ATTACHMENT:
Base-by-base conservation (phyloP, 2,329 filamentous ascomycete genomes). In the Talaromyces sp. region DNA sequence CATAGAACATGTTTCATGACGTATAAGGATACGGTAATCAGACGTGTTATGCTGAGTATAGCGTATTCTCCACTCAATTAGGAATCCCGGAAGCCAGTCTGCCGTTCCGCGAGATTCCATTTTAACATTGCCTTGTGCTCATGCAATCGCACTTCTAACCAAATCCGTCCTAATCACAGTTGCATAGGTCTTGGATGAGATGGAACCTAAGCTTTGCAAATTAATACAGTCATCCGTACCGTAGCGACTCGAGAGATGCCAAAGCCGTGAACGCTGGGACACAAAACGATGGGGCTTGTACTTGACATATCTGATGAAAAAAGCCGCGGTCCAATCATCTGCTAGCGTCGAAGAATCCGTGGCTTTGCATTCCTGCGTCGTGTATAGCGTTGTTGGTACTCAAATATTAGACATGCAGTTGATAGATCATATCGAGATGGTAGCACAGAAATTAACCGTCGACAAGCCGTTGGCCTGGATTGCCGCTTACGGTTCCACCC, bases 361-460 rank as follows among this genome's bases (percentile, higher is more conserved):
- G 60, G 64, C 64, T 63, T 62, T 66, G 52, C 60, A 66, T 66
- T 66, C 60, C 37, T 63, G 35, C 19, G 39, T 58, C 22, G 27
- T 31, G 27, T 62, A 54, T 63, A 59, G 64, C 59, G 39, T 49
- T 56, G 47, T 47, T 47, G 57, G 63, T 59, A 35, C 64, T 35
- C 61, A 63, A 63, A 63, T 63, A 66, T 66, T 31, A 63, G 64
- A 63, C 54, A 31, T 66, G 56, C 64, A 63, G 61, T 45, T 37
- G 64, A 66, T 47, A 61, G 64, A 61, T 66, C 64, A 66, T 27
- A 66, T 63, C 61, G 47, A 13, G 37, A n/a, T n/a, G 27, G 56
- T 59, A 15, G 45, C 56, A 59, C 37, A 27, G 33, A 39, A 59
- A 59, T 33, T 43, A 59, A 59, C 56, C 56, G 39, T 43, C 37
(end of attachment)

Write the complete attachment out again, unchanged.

Base-by-base conservation (phyloP, 2,329 filamentous ascomycete genomes). In the Talaromyces sp. region DNA sequence CATAGAACATGTTTCATGACGTATAAGGATACGGTAATCAGACGTGTTATGCTGAGTATAGCGTATTCTCCACTCAATTAGGAATCCCGGAAGCCAGTCTGCCGTTCCGCGAGATTCCATTTTAACATTGCCTTGTGCTCATGCAATCGCACTTCTAACCAAATCCGTCCTAATCACAGTTGCATAGGTCTTGGATGAGATGGAACCTAAGCTTTGCAAATTAATACAGTCATCCGTACCGTAGCGACTCGAGAGATGCCAAAGCCGTGAACGCTGGGACACAAAACGATGGGGCTTGTACTTGACATATCTGATGAAAAAAGCCGCGGTCCAATCATCTGCTAGCGTCGAAGAATCCGTGGCTTTGCATTCCTGCGTCGTGTATAGCGTTGTTGGTACTCAAATATTAGACATGCAGTTGATAGATCATATCGAGATGGTAGCACAGAAATTAACCGTCGACAAGCCGTTGGCCTGGATTGCCGCTTACGGTTCCACCC, bases 361-460 rank as follows among this genome's bases (percentile, higher is more conserved):
- G 60, G 64, C 64, T 63, T 62, T 66, G 52, C 60, A 66, T 66
- T 66, C 60, C 37, T 63, G 35, C 19, G 39, T 58, C 22, G 27
- T 31, G 27, T 62, A 54, T 63, A 59, G 64, C 59, G 39, T 49
- T 56, G 47, T 47, T 47, G 57, G 63, T 59, A 35, C 64, T 35
- C 61, A 63, A 63, A 63, T 63, A 66, T 66, T 31, A 63, G 64
- A 63, C 54, A 31, T 66, G 56, C 64, A 63, G 61, T 45, T 37
- G 64, A 66, T 47, A 61, G 64, A 61, T 66, C 64, A 66, T 27
- A 66, T 63, C 61, G 47, A 13, G 37, A n/a, T n/a, G 27, G 56
- T 59, A 15, G 45, C 56, A 59, C 37, A 27, G 33, A 39, A 59
- A 59, T 33, T 43, A 59, A 59, C 56, C 56, G 39, T 43, C 37